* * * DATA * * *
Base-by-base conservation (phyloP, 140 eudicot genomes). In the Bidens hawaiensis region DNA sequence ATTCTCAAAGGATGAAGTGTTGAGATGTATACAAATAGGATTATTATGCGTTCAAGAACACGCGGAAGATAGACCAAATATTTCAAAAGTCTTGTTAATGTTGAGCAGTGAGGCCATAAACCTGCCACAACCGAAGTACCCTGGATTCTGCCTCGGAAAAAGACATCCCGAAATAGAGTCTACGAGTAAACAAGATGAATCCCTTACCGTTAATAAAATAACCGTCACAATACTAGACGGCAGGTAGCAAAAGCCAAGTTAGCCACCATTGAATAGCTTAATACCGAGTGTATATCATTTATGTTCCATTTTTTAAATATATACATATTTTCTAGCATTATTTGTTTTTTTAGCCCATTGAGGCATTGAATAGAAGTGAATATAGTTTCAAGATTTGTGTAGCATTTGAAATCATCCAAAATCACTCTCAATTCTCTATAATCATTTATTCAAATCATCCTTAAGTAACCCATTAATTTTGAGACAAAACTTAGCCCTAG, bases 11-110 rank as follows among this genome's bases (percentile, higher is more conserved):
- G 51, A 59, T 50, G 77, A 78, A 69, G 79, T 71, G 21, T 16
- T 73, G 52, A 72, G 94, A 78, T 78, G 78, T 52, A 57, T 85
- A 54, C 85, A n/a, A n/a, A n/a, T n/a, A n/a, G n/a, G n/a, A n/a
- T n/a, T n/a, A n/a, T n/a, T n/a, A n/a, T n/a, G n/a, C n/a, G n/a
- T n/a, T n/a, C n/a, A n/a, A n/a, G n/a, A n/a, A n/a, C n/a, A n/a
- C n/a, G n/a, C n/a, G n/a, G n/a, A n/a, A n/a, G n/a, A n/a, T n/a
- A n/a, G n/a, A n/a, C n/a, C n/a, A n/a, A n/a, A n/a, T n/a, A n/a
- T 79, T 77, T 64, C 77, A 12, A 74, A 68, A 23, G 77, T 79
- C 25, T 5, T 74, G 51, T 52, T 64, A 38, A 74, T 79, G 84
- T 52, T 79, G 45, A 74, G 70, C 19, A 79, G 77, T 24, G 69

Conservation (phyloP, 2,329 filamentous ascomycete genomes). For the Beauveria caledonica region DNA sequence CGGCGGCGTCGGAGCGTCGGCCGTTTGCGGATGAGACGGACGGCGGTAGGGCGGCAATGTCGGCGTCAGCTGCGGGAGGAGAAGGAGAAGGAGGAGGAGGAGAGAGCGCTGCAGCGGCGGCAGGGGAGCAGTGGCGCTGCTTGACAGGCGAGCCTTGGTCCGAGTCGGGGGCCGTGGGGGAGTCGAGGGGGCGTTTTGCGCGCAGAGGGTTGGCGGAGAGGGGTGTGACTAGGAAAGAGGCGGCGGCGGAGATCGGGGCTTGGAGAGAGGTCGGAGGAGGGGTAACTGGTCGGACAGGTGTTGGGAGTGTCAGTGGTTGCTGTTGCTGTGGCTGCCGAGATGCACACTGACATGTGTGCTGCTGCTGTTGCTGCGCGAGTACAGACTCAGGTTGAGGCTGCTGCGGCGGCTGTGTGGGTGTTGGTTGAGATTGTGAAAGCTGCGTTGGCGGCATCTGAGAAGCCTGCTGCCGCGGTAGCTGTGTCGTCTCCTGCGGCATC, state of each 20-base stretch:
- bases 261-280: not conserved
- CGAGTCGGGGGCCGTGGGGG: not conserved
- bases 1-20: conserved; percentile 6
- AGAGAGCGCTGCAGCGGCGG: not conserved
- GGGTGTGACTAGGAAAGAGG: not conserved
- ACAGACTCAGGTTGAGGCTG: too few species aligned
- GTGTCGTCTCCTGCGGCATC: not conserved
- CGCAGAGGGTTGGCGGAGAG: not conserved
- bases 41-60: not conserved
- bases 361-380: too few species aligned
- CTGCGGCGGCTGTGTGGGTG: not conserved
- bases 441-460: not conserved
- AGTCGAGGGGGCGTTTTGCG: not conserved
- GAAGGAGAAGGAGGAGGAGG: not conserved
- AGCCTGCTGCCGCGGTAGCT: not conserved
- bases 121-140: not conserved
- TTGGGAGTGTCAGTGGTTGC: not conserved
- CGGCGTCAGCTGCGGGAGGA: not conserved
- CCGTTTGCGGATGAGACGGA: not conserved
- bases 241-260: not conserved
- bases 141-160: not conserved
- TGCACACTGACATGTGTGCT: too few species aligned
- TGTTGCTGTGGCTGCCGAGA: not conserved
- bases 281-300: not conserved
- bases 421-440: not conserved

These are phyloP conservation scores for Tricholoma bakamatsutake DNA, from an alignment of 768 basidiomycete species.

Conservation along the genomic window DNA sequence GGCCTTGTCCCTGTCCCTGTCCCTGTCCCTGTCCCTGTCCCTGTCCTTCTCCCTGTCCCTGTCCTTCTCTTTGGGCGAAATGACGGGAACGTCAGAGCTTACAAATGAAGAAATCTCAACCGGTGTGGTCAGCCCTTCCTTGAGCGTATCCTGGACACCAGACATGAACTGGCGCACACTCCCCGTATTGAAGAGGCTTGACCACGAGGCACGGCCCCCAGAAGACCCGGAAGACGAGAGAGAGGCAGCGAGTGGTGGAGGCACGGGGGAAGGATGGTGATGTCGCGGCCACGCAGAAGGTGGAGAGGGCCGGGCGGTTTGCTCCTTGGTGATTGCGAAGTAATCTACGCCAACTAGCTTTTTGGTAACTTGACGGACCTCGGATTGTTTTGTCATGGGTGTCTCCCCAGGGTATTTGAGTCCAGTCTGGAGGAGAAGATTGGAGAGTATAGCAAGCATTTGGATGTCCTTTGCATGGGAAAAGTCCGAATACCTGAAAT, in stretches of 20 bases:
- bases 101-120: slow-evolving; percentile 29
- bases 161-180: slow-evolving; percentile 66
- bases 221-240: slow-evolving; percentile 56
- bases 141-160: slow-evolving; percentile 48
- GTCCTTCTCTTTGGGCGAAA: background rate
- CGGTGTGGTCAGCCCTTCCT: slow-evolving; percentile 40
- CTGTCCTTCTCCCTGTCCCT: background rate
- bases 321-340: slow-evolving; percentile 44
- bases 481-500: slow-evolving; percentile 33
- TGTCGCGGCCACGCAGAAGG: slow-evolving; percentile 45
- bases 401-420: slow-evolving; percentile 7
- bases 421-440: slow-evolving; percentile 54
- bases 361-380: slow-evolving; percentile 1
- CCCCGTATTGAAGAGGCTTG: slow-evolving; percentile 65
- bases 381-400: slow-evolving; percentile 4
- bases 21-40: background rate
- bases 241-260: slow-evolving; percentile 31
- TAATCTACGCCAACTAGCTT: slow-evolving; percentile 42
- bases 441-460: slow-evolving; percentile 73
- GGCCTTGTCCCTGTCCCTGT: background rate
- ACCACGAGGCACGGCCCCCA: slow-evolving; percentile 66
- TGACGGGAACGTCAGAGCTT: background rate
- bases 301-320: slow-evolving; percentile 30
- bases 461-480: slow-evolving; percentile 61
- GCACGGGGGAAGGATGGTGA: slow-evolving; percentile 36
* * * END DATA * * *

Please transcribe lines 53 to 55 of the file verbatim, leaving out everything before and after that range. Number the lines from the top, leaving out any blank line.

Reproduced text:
- CCCCGTATTGAAGAGGCTTG: slow-evolving; percentile 65
- bases 381-400: slow-evolving; percentile 4
- bases 21-40: background rate